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Corporate Rights & Corporate Governance

Corporate Rights and Corporate Governance – Managing Sustainability

This posted is based on an article published a few days ago on The Guardian, titled “‘The latest must-have among US billionaires? A plan to end the climate crisis”. Most notably, the article stated: “Together… [Elon Musk, Jeff Bezos, and Bill Gates] have an estimated wealth of $466 billion and some of the biggest personal carbon footprints on the planet.” It is not news to any of us this is an absurd amount of money. Personally, if I encountered this amount of money, investing in climate change technology is probably one of the most pressing issues we would use it for. But, billionaires continue to be held at a lower standard for investing in climate policy within the private sector. 

The net worth statistics of the billionaires mentioned in this article are staggering. Elon Musk has a net worth of &171 billion, while Jeff Bezos and Bill Gates have a net worth of $202 and $135 billion, respectively. Upon learning this, I began to wonder what other things that have to do with the world’s richest, are making headlines. I found an article from Newsweek, titled “Bill Gates Defends Using Private Jets While Warning about the Dangers of Climate Change” and “The Rich Get Richer- Bezos Earns $13 Billion in One Day” from SmallJoys. Clearly, it seems that these men are aware of climate change and its downfalls, but continue to justify their own behavior both personally and within the corporate world. They continue to practice small acts of sustainability and claim that it is enough when in reality their corporate decisions have caused billions of dollars in damage to ecological resources. Actions and mindsets such as these do no set the right precedent for how urgent climate problems truly are.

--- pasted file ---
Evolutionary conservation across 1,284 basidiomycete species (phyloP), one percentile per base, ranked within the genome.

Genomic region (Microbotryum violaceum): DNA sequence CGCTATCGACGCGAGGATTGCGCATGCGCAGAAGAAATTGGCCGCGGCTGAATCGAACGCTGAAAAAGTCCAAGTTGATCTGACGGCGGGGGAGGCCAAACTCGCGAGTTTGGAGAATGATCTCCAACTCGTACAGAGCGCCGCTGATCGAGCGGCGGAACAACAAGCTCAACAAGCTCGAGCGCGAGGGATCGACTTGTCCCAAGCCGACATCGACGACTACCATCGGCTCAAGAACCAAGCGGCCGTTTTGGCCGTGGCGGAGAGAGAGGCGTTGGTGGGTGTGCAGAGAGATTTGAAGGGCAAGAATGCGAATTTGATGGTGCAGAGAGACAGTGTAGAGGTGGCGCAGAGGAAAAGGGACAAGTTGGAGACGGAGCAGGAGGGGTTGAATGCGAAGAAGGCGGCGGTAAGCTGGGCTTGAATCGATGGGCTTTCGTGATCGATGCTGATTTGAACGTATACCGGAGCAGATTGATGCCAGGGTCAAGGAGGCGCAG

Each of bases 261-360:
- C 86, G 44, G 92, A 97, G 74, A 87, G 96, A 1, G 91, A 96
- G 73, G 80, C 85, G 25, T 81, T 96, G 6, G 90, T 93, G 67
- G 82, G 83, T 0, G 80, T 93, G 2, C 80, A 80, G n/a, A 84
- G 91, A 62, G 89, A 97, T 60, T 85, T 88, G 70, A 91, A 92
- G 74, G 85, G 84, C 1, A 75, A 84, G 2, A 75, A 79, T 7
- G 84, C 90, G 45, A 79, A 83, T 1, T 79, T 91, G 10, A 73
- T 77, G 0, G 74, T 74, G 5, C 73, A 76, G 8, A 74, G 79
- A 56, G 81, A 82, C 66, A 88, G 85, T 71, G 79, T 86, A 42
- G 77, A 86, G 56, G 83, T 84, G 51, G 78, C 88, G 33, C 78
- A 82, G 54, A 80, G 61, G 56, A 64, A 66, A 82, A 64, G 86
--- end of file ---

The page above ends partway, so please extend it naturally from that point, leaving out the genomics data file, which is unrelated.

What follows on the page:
In an attempt to play devil’s advocate, I began searching for things that billionaires are doing with their money that aid in climate action. Most notably, Elon Musk is giving away a monetary reward for the best carbon capture technology and investing in the research and development of that company. This raises the question, is this enough? Personally, I believe billionaires should be developing their own technology and investing in that, in addition to external investments. 

The topic of our class this week is Corporate Rights and Corporate Governance, which has to do with regulation from the government on the corporate world. This type of regulation is really important when it comes to climate action. To accompany this, our class discussions last week were about managing sustainability and learning to adapt company policies and traditions in a more sustainable fashion. When issues such as the one I’ve illustrated in this post arrive, I recommend we ask ourselves a series of questions. 

  • Do these billionaires have an ethical obligation to develop their own plan for climate action? 
  • Is it justified to hold these men to a higher standard and expect more from them, given that their success and profit stems from harmful actions to the planet? 
  • What are your thoughts on the private sector mitigating the effects of climate change through investment? Is it expected that the private sector will step in or should we expect the government to do all the work? 

Exhibit 1: Capture taken from Forbes Billionaires of 2020 depicting Jeff Bezos and Bill Gates as the richest men in the world. https://www.forbes.com/billionaires/ 


The latest must-have among US billionaires? A plan to end the climate crisis. (2021, March 25). Retrieved March 29, 2021, from https://www.theguardian.com/us-news/2021/mar/25/elon-musk-climate-plan-reward-jeff-bezos-gates-investments 

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